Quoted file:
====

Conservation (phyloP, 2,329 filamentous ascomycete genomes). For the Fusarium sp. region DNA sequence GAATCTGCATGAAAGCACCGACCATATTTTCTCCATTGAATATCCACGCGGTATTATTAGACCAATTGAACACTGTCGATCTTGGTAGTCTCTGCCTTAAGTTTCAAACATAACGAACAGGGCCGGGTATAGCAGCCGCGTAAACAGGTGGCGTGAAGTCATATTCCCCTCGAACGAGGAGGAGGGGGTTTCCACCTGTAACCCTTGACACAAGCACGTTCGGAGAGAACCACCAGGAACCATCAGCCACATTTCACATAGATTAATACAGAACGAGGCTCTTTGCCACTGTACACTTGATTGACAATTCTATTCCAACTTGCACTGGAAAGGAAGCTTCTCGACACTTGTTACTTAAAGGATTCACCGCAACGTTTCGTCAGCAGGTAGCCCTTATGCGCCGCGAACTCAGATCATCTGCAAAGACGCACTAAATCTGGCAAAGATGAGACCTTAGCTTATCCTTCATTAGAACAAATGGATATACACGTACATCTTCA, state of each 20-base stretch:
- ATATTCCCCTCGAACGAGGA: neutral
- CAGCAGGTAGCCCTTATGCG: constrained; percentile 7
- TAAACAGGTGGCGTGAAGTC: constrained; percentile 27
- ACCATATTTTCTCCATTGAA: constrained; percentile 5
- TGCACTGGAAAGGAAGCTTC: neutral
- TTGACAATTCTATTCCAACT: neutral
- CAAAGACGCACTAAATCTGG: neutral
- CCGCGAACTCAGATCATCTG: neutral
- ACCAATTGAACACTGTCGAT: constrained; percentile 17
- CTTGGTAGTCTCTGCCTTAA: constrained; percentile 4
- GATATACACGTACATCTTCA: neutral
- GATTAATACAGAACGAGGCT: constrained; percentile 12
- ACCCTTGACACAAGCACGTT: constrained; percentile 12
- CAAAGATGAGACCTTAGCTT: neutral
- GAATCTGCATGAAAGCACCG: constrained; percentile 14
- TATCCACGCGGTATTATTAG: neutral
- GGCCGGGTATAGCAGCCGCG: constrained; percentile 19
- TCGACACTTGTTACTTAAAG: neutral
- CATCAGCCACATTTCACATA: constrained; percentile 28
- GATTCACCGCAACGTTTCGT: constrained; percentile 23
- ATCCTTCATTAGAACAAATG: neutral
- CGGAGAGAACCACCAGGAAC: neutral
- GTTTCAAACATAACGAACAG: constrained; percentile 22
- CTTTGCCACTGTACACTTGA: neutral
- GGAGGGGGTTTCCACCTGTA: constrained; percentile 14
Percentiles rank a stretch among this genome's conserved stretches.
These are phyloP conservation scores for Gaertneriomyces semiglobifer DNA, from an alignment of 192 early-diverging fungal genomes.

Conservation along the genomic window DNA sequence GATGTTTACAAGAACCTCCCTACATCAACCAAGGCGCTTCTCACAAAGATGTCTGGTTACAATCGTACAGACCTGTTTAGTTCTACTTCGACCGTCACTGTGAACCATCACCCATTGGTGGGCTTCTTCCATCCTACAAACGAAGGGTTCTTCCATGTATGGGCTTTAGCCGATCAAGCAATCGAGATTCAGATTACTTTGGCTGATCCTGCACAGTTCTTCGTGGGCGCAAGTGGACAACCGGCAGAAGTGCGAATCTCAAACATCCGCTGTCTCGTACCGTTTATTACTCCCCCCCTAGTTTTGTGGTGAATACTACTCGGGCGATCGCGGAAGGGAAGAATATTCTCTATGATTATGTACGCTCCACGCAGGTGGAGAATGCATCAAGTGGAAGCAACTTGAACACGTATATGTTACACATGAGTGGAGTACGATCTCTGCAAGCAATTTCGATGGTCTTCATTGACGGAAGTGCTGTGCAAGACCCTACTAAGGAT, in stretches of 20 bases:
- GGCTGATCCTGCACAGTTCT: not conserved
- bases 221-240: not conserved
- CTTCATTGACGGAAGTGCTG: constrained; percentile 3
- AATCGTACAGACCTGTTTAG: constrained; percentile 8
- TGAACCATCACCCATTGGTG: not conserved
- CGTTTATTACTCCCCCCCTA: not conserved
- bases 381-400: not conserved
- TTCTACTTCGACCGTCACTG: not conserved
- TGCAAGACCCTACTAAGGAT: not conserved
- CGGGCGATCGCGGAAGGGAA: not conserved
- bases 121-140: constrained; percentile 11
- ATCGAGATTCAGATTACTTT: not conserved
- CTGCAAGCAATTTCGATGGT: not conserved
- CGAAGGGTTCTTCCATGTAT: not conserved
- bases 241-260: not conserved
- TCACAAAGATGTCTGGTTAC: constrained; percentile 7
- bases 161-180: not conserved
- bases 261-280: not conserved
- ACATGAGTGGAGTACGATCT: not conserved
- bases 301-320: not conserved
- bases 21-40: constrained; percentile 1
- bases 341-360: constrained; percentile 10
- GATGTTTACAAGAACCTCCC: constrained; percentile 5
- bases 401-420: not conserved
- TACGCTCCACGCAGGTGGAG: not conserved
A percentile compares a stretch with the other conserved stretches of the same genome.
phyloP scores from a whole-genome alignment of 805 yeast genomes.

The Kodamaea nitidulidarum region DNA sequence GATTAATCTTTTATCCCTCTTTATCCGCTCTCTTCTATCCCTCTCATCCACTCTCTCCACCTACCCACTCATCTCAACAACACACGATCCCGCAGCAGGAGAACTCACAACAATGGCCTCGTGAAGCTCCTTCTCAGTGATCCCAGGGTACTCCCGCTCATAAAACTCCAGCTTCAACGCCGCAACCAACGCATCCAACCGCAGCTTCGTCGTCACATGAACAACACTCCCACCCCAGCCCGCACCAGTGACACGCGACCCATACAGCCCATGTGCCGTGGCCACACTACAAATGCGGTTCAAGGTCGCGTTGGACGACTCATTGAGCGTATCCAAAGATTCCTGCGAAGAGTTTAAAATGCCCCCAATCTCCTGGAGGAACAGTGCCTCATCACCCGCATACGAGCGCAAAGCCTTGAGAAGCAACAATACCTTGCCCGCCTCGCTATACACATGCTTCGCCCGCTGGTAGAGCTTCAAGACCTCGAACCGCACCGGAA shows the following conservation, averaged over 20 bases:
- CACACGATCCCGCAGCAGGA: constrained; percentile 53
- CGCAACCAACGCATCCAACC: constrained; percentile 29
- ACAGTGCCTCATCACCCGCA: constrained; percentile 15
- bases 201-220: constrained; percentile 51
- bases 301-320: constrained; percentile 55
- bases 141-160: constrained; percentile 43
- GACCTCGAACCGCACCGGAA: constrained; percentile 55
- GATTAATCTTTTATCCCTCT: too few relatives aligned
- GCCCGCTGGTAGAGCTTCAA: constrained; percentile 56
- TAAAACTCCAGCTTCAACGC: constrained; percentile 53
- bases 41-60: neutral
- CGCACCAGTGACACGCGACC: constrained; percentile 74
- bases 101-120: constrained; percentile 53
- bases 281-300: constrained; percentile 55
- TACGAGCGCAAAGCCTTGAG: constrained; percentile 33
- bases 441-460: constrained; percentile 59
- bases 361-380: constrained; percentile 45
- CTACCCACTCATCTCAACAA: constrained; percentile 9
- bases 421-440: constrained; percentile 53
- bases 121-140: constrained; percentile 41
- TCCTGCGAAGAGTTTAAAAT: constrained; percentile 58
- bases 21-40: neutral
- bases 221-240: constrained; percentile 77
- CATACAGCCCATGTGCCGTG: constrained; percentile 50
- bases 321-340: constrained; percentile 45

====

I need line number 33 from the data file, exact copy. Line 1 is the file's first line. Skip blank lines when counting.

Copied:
- AATCGTACAGACCTGTTTAG: constrained; percentile 8